With keyboards gravitating towards thinner designs (shorter key travel distances) it is important to understand how these short travel keyboards may affect typing performance, typing forces and operator comfort. Using 15 subjects (7 males, 8 females), we wanted to determine whether there were differences in typing performance when computer operators typed on three keyboards with the same activation force (0.6 N) but with different key travel distances (2.0mm, 2.5mm and 4.0mm). During a 15 minute typing session on each keyboard, typing performance (speed and accuracy), typing forces and perceived fatigue ratings were measured. There were no differences in typing speed (p = 0.39), typing accuracy (p = 0.33) or keystroke durations (p = 0.15) across the three keyboards. However, typing force differences were measured (p < 0.003) with the longest travel keyboard (4.0mm) having higher mean and peak forces compared to the shorter travel keyboards (2.0 and 2.5 mm). These findings indicate that there is no apparent detriment in physical exposure or typing performance when using shorter travel keyboards.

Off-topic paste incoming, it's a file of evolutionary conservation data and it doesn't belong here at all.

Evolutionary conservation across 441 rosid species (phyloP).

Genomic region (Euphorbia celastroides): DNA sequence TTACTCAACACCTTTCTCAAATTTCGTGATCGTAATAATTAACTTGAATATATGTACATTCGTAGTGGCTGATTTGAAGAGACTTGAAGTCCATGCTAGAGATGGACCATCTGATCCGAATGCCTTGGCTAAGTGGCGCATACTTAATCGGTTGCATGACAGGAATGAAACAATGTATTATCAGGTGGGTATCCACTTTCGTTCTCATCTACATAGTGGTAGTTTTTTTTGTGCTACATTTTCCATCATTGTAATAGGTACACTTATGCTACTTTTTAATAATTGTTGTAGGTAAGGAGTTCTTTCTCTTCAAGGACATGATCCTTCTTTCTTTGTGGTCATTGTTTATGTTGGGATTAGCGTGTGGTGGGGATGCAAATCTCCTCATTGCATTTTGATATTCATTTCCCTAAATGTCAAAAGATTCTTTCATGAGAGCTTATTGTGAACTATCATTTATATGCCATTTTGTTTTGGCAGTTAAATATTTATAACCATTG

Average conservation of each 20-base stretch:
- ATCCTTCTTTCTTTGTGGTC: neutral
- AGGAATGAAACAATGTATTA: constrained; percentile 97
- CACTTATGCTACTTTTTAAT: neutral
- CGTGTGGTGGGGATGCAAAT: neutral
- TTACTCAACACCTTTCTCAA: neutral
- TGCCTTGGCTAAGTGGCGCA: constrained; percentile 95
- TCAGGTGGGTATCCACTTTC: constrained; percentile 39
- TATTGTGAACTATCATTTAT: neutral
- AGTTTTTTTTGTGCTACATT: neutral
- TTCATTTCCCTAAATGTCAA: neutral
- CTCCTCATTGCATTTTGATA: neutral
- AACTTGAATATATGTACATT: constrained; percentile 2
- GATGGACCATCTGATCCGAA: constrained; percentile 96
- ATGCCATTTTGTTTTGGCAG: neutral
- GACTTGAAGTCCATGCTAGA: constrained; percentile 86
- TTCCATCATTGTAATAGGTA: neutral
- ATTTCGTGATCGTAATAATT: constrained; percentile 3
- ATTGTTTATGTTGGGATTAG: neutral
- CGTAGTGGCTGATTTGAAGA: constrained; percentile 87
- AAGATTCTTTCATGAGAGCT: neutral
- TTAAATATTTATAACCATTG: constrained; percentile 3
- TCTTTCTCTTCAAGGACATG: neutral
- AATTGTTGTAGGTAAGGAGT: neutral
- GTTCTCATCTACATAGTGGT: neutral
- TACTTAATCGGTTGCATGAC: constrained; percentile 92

Abstract from http://journals.sagepub.com/doi/pdf/10.1177/1071181311551198

And this:

Keyboards with shorter key travel are becoming widespread yet it is unknown whether there are any biomechanical differences in the typing forces when using these keyboards. If one keyboard promotes typing with more force, this may increase the risk for developing an upper extremity disorder. A total of 17 subjects typed on two short travel keyboards (<2.5 mm) and one long travel keyboard (4.0 mm). The magnitude and angle of the typing forces were measured in the x-, y- and z-axes using a thin, three-dimensional force platform. The aim of this study was to determine whether there were differences between the short and long travel keyboards in the magnitude and direction of the typing forces and the keystroke durations. In addition we wanted to determine whether there were typing force differences between key rows, hands, and fingers. Keyboards with shorter key travel resulted in less extreme angles and smaller magnitudes for forces applied in the x and y directions. Shorter travel distances were associated with smaller peak and mean vector sum forces and shorter keystroke durations. Although these results indicate keyboards with shorter key travel affect typing biomechanics, it is uncertain whether the small differences in keystroke durations and applied typing forces are physiologically meaningful and would reduce a computer user’s risk for developing an upper extremity musculoskeletal disorder.

http://journals.sagepub.com/doi/pdf/10.1177/1541931214581302
No doubt. What I mean, though, is that, FI, trying to simulate that kind of difference goes farther than the layout differences can really account for, and is just as likely to cause erroneous results as correct ones, if tried. IMO, it would introduce too much room for error, trying to get quite that detailed.